There's nothing unusual about Lowe's advertising to sports fans. Just ask Nascar champion Jimmie Johnson.
But there's something strikingly different about the latest Lowe's television commercial that aired repeatedly during the height of the NCAA college basketball tournament. Here's the difference boiled down to a single word: "testosterone."
No dancing families here. The commercial depicts men, some armed for demolition, taking their manliness to new levels during an outdoor home renovation project.
Lowe's declined to elaborate on its strategy behind the spot. But the new emphasis on the male consumer is obvious.
It's a universally accepted retail maxim that women drive purchase decisions, but there are some things that men buy more. A 2009 "Gender Roles in Home Improvement" report from the Home Improvement Research Institute (HIRI) identified nails/screws/anchors as the most masculine merchandise in home improvement, followed by lumber (See chart).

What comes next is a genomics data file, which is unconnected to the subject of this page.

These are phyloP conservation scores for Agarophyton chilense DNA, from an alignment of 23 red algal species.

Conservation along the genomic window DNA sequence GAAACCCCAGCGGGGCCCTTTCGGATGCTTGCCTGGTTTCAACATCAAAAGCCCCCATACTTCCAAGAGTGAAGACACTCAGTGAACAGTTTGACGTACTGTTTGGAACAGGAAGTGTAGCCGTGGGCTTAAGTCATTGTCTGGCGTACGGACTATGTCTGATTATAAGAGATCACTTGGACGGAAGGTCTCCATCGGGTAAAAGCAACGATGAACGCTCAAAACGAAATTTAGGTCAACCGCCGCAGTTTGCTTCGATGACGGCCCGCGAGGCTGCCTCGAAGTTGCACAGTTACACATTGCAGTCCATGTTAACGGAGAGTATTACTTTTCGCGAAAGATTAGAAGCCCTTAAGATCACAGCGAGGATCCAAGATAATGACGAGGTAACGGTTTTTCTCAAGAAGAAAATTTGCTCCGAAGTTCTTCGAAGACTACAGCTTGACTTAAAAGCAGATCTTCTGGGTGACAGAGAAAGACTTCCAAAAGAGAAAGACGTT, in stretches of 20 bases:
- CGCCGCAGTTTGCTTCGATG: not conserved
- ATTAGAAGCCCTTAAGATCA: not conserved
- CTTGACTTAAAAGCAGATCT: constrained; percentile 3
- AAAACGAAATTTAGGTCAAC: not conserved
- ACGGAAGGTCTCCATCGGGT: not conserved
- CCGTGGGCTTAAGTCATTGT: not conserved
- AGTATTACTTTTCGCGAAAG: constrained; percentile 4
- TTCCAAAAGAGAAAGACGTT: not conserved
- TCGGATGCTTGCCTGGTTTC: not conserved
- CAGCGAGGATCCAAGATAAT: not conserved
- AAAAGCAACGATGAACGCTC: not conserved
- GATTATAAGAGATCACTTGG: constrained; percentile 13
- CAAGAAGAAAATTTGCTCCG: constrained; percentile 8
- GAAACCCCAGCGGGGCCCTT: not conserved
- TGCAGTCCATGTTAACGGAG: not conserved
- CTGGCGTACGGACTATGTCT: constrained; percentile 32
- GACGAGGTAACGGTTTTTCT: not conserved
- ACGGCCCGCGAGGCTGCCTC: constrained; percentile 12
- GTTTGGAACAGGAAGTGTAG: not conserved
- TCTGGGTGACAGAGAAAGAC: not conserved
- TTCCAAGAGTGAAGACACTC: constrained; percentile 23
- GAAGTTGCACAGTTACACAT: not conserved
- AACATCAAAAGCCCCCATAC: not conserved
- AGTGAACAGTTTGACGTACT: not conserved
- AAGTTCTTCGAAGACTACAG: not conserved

Pushed to find differences between the two giant home centers, retail analysts have often played the sex card — Lowe's caters more to women, Home Depot more to men. But the reality is more complicated. For instance, if you want Martha Stewart, you go to the orange-colored home center.
The Lowe's commercial further complicates the overall perception of home center masculinity by concluding: "Every weekend is your chance to take the field." You don't have to be a man to appreciate the message. But it doesn't hurt.